The Volvo Group Southern Africa (VGSA) invited various transport media to its new, R6 million active safety calibration facility, based alongside its CKD truck assembly plant in Durban, earlier this week.
The calibration facility investment has allowed the company to equip its trucks with advanced, active safety systems in South Africa, which it started doing in April this year.
These systems form part of the Volvo Active Safety package, which costs Volvo Trucks customers an additional R43 000 once specified. Volvo’s Alcolock V3 system, a breath alcohol analyser designed to reduce alcohol-related accidents, is also available, albeit as an optional extra.
The active safety calibration facility comprises a work pit and several high-tech radars, cameras and monitors, all operated by specially trained technicians.
Prior to the investment, safety features like Adaptive Cruise Control, Lane Changing Support and Collision Avoidance with Emergency Brake Assist, were only equipped to Volvo trucks specially ordered from Europe, complete with a 12% import duty.
Adaptive Cruise Control automatically adapts the vehicle’s speed to the actual flow of traffic and lets the driver know when the distance to the vehicle in front presents a risk. The system has a radar fitted to the front of the truck, which interacts with I-Shift and the vehicle’s brakes. If the distance becomes unsafe, the wheel brakes are activated.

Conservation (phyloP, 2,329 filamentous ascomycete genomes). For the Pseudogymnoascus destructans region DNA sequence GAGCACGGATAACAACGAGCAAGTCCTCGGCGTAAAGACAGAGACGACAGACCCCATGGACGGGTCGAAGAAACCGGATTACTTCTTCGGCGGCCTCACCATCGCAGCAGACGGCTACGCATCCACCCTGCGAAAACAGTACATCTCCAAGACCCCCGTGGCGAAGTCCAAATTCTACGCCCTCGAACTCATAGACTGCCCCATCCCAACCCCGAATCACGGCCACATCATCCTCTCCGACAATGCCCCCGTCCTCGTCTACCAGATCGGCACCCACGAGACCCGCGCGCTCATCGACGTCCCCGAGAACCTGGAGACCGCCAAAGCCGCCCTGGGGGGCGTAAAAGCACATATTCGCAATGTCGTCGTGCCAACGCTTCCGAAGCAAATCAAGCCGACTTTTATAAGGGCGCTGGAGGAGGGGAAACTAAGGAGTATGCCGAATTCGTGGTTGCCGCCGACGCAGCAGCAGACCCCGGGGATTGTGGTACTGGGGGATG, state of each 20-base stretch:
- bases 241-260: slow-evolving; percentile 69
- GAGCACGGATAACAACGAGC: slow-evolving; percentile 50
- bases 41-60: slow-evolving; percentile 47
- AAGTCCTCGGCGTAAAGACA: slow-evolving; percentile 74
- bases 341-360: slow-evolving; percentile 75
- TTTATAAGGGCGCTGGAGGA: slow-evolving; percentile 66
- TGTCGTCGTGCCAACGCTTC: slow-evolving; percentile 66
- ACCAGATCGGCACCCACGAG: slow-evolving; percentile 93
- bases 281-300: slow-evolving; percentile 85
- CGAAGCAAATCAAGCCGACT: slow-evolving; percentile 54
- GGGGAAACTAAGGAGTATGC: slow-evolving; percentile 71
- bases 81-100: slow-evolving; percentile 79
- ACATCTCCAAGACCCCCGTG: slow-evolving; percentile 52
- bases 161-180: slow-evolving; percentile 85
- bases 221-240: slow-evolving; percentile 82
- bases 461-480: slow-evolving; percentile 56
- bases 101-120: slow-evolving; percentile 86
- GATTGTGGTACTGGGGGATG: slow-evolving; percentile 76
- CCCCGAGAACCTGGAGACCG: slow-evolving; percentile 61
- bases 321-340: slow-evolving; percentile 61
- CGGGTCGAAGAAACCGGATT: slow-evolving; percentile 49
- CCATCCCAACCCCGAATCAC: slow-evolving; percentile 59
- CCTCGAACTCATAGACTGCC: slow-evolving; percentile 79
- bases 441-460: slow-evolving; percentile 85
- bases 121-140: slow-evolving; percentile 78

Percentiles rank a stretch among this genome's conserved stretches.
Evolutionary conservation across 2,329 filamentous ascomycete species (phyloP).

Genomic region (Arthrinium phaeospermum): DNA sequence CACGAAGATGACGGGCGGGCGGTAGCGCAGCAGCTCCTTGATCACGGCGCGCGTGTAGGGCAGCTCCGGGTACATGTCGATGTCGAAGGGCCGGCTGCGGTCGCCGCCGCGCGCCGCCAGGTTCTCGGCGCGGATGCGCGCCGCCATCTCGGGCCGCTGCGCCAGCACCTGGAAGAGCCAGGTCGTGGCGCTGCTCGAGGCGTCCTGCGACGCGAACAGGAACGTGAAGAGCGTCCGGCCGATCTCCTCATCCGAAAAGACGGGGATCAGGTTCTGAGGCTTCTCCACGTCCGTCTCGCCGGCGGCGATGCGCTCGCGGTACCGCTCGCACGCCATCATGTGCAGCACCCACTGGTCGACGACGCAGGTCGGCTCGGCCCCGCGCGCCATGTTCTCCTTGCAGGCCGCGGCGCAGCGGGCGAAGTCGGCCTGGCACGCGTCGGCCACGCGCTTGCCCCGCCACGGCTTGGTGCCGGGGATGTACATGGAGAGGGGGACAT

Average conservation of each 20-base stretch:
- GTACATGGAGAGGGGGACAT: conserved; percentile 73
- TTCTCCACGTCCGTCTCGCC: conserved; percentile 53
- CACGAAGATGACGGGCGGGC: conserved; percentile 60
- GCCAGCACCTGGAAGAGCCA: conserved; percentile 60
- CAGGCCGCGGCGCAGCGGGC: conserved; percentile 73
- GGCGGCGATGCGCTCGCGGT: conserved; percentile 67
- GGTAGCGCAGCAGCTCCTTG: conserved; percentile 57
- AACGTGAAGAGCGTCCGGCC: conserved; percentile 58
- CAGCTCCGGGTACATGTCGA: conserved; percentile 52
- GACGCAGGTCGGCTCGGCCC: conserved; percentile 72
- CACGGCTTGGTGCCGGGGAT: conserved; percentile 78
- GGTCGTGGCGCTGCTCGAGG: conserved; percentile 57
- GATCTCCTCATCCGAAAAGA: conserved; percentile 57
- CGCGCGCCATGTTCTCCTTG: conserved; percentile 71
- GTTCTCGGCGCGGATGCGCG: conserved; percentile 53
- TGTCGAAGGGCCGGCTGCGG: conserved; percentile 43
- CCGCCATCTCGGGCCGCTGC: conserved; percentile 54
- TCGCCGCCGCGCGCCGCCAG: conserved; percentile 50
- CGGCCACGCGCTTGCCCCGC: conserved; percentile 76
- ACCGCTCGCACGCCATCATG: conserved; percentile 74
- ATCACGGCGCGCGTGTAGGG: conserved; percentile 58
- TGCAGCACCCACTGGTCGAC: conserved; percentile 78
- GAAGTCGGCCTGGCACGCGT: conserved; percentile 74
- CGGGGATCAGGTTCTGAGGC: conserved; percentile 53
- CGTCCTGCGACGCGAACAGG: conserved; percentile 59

Lane Changing Support is equipped with a radar system that checks the blind spot area when you activate the turn signal. If the blind spot areas are not clear, drivers are notified by a loud hooter sound and a flashing icon by the mirror.
Driver Alert Support is available day or night, at speeds above 60km/h. The system continuously monitors driving behaviour and the position of the truck in relation to the lane and road edges. It is aimed at preventing accidents and it detects driving characteristics of drowsy or inattentive drivers and encourages the driver to take a break.
In 20 stages, the Durban CKD facility assembles nine Volvo trucks a day in the course of a 40-hour work week. The plant, inaugurated in 2006, can produce some 36 different models, including trucks with 6×4, 8×4 and 8×2 drivelines, as well as several different cab options.
Each truck, from start to finish, takes about 10 hours to complete. These trucks are then sold in South Africa or exported to several neighbouring states.
Speaking on the day, Volvo Group Southern Africa President, Torbjörn Christensson, said society had become desensitised to road crashes and fatalities. He said the Group needed to make the investment to satisfy current and future customer interest in the systems. “The transport industry needs to think about its reputation. Trucks should be safe,” he said.
He added that 1.2 million people die every year on the world’s roads. “Our vision is to have zero accidents; there is a lot to be done in the area of transport safety.”
VGSA also announced that it is now offering a full two-year warranty on fitted parts when they’re installed by an authorised Volvo workshop, while a new Dynafleet portal will arrive next year.